Edward Gorey – American author and illustrator 1925-2000
American author and illustrator, b. 1925. As an illustrator of books for adults, Edward Gorey has a distinctive, instantly recognizable style: intricately detailed pen-and-ink drawings capture characters, fur- coated, turtle-necked, or dressed in 1920s or Edwardian garb, frozen in moments of stoicism. Somewhat Gothic and ostensibly grim, these images are usually accompanied by macabre stories of death, dread, and gore or by humorous verses detailing situations of horror. Gorey’s unique character is most pervasive in the works of which he is both author and illustrator. Though largely out of print, many of his books have been made available in the collections Amphigorey (1972), Amphigorey Too (1975), and Amphigorey Also (1983).
Born in Chicago, Gorey attended the Art Institute of Chicago, served a short time in the U.S. Army, and received a B.A. in French from Harvard. After working in Boston at various jobs, including bookstore clerk and book jacket designer, he moved to New York in 1953 to become a staff artist at Doubleday. That same year, his first book, The Unstrung Harp, was published. It was followed by a succession of books, many of which were published under a variety of humorously anagrammatic pseudonyms such as Mrs. Regera Dowdy, Ogdred Weary, and Dreary Wodge.
Though critics and fans are apt to analyze the dark humor in his work, Gorey maintains that his stories are simply entertainments in the nonsense tradition of Lewis Carroll and Edward Lear. His attraction to this genre is perhaps more evident in his work for children. In addition to illustrating a few of Edward Lear’s poems, including The Dong with the Luminous Nose (1969), Gorey wrote and illustrated The Wuggly Ump (1963), a story in verse about a group of carefree children who end up in the belly of an obscure dragonlike creature.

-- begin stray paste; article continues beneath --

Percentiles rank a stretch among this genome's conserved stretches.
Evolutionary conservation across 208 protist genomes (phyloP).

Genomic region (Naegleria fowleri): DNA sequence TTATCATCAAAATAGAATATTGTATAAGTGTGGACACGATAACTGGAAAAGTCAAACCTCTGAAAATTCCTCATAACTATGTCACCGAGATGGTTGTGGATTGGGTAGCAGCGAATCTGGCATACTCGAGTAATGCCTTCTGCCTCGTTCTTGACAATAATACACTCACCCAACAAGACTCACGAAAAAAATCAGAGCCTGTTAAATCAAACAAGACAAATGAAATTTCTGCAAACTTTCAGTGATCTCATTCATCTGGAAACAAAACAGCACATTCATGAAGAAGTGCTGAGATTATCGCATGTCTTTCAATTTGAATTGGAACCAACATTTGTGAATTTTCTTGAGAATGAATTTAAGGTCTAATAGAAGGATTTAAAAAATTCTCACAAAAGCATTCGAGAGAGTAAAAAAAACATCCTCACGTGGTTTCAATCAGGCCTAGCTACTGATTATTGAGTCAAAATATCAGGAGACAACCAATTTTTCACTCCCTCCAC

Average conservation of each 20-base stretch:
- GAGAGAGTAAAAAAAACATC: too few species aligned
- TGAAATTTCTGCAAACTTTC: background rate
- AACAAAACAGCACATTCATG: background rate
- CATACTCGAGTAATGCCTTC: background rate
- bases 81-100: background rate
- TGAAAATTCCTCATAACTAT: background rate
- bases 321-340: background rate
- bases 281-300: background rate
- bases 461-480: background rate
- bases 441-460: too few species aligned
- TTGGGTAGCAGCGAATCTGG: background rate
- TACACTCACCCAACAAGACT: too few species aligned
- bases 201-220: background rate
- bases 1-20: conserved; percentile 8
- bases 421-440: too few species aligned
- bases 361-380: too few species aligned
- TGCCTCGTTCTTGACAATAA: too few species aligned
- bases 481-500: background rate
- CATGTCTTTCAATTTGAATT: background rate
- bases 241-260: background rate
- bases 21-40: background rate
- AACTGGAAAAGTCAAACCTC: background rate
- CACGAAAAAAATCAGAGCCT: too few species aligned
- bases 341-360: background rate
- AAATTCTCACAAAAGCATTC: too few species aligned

Gorey’s ability to bring visual humor to a text has made him the appropriate illustrator of several collections of poetry, such as The Monster Den (1966) and You Read to Me, Til Read to You (1962), by John Ciard. His intuitive illustrations and graphic design added a narrative dimension to the witty text of Florence Parry Heide to create the award-winning The Shrinking of Treehorn (1971).
With expressive visual detail, Gorey’s line drawings add further dimension to parallel the story of an endearing, if slightly odd, only child who independently and rather ably copes with his mysterious condition of shrinking while his emotionally aloof parents carry on their trivial tasks with devout attention, ignorant of his diminishing stature. In a more traditional vein, Gorey produced illustrations for two versions of classic fairy tales: Red Riding Hood (1972), retold in verse by Beatrice Schenk de Regniers, and Rumpelstiltskin (1974), retold by Edith Tarcov.
Reaching a wide audience through passions from picture books and book jackets to the theater—one of the passions that he cites as among his main influences—Edward Gorey’s work appeals to a mainstream audience as well as to devotees by bringing a lighthearted quality to dark humor.
Source: Children’s Books and their Creators, Anita Silvey.